You know that task that’s been on your to-do list for days? The one you keep avoiding?
Procrastination is the biggest hurdle to managing your time and meeting your goals, yet many of us succumb to the temptations to push tasks aside, and check our social media feeds one more time, or grab that fourth cup of coffee. The next time you feel the urge to procrastinate, try these techniques to finally get things done:
Working on something you’ve been procrastinating on for just 10 minutes can help you get the ball rolling. “A lot of times people who have been putting something off for various reasons find that 10 minutes can become an hour,” says Jan Yager, time management coach and author of Put More Time on Your Side and Work Less, Do More.
Ten minutes is typically enough to get you in a groove. Plus, if you’ve been putting something off because you fear it will be too difficult, too boring, or too tedious, once you get started, you may find the task really isn’t as bad as you imagined. Even if you stop working on it after 10 minutes, that’s still a step forward.
Sometimes we procrastinate because the task seems insurmountable, or just too much to handle at the time. If this is the case, break down the task into smaller chunks, setting deadlines for each step.
“Sometimes procrastination is really information,” says Yager. Ask yourself if you’re missing important data that you need in order to complete a project, or whether you’re unsure of the direction that you’re supposed to take. Maybe procrastination is telling you that you’re unprepared to take on the task. Are you feeling afraid of finishing the project because you’re worried about failing? Perhaps you’re suffering from low self-esteem.
“In the world of relationships, we are so much more cognizant of procrastination being information. The classic example is when someone gets cold feet before a wedding. We say oh, he or she is rethinking if this is the right step. But when it comes to work, (we don’t think this way),” says Yager.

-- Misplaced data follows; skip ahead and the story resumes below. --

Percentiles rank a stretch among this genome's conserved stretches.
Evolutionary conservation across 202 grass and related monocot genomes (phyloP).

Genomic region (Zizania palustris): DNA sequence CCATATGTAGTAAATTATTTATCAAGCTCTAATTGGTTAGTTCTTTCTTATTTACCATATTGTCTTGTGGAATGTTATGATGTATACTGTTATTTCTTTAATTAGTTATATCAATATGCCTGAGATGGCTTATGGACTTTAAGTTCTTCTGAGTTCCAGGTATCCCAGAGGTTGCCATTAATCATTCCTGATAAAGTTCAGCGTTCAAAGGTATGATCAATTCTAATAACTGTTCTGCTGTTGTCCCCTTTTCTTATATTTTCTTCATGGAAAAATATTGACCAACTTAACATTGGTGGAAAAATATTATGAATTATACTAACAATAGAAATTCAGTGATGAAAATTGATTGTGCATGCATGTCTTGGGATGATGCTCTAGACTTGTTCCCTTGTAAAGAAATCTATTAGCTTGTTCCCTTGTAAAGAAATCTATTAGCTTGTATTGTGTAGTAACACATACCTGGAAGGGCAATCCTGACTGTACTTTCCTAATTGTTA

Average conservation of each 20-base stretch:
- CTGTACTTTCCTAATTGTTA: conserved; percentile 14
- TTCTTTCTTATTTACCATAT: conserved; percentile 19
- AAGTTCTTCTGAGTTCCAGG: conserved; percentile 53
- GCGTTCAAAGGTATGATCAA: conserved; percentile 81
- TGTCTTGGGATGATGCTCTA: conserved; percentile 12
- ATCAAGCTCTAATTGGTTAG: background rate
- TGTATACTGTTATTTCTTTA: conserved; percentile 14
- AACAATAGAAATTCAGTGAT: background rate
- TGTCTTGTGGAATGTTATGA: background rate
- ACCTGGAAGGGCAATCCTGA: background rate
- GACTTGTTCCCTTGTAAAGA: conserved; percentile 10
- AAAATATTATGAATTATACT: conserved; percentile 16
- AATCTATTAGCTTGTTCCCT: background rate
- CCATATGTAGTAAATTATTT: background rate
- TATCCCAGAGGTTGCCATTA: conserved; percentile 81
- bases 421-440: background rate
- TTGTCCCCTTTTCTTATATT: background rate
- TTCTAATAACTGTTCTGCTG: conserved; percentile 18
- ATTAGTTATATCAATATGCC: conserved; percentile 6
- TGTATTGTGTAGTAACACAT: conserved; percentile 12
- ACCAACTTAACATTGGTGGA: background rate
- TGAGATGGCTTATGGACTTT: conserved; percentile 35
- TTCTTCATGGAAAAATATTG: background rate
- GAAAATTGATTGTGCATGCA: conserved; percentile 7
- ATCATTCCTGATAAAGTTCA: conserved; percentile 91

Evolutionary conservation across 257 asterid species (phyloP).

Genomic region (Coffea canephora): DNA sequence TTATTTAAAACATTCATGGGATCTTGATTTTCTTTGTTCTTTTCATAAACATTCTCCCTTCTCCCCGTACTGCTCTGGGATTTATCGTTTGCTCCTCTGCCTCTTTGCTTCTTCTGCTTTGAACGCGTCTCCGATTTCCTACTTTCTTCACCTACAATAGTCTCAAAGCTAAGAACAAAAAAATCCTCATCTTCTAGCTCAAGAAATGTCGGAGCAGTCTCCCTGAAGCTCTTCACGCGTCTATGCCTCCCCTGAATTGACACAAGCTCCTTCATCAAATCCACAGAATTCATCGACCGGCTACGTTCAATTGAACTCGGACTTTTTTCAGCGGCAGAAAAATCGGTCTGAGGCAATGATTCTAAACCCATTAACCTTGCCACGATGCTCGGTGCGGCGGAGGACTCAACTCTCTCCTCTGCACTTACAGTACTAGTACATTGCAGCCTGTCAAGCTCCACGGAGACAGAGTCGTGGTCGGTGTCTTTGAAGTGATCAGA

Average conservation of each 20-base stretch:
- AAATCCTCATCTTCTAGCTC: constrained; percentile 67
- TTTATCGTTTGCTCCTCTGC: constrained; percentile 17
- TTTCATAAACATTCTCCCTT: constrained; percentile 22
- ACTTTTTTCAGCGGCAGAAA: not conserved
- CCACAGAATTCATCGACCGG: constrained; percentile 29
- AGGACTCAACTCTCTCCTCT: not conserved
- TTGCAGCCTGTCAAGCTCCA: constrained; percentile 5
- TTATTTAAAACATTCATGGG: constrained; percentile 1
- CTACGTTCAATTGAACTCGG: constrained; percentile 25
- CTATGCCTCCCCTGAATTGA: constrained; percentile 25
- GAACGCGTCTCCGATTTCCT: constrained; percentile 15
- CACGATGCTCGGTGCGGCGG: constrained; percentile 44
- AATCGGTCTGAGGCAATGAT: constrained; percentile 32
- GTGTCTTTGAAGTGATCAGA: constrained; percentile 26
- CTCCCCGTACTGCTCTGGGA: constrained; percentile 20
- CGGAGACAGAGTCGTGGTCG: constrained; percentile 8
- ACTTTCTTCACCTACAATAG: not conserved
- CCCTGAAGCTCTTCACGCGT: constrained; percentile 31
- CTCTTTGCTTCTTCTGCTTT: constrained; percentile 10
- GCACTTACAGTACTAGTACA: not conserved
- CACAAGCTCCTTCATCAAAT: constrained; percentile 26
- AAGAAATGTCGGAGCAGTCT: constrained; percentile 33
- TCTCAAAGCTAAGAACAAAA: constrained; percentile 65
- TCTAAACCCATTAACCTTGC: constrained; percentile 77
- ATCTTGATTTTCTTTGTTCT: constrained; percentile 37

To scare yourself into getting the task done, make a list of the consequences to you of delaying the task. Yager also recommends making a list of the positives. Writing down “If I make these cold calls, I might generate more business” can be the motivation you need to get started. If you’re the type of person who thrives on pressure, writing “If I don’t make any cold calls, I may lose out on potential opportunities, or I may lose my job,” might be enough to scare you into getting the it done.
If you recognize you’ve been putting something off, put that item at the top of your priority list and don’t do anything else (including checking emails) until you’ve made some headway on that item.
“Do part of the task, but in a different order,” explains Yager. If you have to write a report, for example, but you’re blocked on the opening paragraph, work on the ending instead until you feel ready to go back to the beginning.
“You can substitute another priority task for the one you’re procrastinating on, so long as you force yourself to go back to that other task,” says Yager. Set a period of time that you allow yourself to procrastinate, such as giving yourself 30 minutes to do something completely different, such as reading the newspaper or figuring out what movie you’re going to see on the weekend. The key, Yager explains, is to give yourself permission to avoid the task, but to make a pact with yourself to go back to the task you’re procrastinating on when that break time is up.
Telling yourself you’re going to get a reward when the task is completed can be all the motivation you need to stop procrastinating. The reward can be as small as going to Starbucks for a specialty coffee instead of the office swill or calling a loved one or leaving work early—whatever it takes to motivate you to get the job done.
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This article was written by Lisa Evans from Fast Company and was legally licensed through the NewsCred publisher network.